Culturalist explanations of the crisis in the Greek public sphere
*uring the ongoing economic crisis in Greece a large number of liberal intellectuals, policy makers and public personas forwarded an interpretative framework with the notionof ‘national identity’ at its very core !his framework emphasi%es some characteristics of the Greeks, presented as essential, such as the over$dependence on traditional familialstructures, the emotional and outbursting character, the dogmatic treatment of history, ta(evasion, fren%y consumerism and an often irrational way of thinking and decision$making !he latter traits are not only thought to be in radical discordance with the valuesof a modern #estern state and its civil society, but are also portrayed as the main reasons behind the economic downfall !he crisis is here presented as an opportunity for Greeksto rediscover themselves while austerity is reali%ed, as the ‘bad citi%ens’ have theopportunity to redeem themselves through introspec
This book brings together academics and practitioners from a range of disciplines from more than twenty countries to reflect on the growing importance of transparency, power and control in our international community and how these concerns and ideas have been examined, used and interpreted in a range of national and international contexts. Contributors explore these issues from a range of overlapping concerns and perspectives, such as semiotic, sociolinguistic, psychological, philosophical, and visual in diverse socio-political, administrative, institutional, as well as legal contexts.
The collection examines the ways in which 'actors' in our society - legislators, politicians, activists, and artists - have provoked public discourses to confront these issues.
The research applied for research abilities of critical discourse analysis for new religious movements’ analysis. A long tradition of religion research in social sciences had a lot of theoretical issues. In this paper we show how theory is used for empirical survey.
The paper gives an overview on unemployemnt in Russia and the concequances of the crisis of 2008.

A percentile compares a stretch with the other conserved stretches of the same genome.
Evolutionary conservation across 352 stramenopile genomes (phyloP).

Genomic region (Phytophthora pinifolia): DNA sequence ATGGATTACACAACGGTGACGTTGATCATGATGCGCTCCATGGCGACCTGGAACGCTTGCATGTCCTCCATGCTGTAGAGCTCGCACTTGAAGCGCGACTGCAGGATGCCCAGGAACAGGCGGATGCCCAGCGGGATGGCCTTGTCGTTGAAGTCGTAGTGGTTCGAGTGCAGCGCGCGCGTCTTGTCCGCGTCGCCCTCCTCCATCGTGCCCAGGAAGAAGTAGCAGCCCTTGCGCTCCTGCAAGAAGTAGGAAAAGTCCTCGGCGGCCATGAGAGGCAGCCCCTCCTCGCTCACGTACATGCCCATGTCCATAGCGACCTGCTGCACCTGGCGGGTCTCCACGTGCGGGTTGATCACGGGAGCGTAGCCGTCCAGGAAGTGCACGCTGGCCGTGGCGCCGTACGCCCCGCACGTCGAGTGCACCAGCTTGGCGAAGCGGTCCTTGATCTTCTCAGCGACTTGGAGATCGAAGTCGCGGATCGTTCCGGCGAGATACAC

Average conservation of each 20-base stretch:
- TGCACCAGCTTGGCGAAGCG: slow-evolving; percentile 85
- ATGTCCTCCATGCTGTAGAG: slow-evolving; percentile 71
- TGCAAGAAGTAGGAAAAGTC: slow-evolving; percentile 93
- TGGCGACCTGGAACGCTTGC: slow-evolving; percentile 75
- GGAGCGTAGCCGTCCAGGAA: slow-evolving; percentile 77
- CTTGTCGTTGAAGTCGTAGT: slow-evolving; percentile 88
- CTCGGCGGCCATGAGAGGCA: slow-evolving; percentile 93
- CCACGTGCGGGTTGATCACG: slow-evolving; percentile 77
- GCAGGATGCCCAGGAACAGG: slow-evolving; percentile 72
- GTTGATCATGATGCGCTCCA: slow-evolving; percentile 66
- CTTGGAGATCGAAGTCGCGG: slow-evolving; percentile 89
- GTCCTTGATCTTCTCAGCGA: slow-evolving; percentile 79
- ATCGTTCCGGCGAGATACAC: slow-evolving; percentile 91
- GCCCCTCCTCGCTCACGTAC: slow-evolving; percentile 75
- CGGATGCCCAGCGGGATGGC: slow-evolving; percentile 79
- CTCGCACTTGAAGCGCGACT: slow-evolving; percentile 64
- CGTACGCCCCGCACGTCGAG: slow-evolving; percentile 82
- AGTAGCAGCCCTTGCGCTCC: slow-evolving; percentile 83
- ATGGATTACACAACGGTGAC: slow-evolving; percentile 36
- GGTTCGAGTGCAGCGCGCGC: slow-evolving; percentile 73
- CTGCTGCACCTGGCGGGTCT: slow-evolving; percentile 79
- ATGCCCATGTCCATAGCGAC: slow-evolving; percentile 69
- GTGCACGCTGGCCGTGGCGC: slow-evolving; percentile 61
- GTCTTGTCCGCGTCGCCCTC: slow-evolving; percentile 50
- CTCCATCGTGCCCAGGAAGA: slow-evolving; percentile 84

This article addresses a subject that can in the broadest sense be stated as interplay of language and ideology in process of instantiating historical knowledge in texts of political significance. It is presumed that historical representations are not static; they are flexible and more than prone to distortion when values come into play. A clash of different political perspectives is a clash of different historical descriptions. And in this clash a power-wielding social agent has the power to reinterpret the history that will fit their political narrative with other interpretations outlawed and rendered unhistorical. The aim is to discuss how history is recontextualized in national political discourse in the framework of biased representation of historical f acts and to see how national historical discourse is reinstantiated vis-а-vis a newly acquired national identity. The evidence for this contention is provided through linguistic analysis of a chunk of texts produced by those claiming to be professional historians. An example of such discourse would be texts by Ukrainian historians writing on Great Patriotic War/World War II. Second, texts of public figures, state leaders among them, instantiating post-Soviet geopolitical situation in the Caucasus, in particular, tension between Armenia and Azerbaijan over Nagorny Karabakh were looked into. Linguistic analysis is neither meant to substitute historical analysis, nor claims that all historical permutations are of discursive nature solely. Instead, we see the role of discourse analysis in placing a broader question: To what extent that which has really happened is displaced by its recontextualization in discourse, i.e. by its description?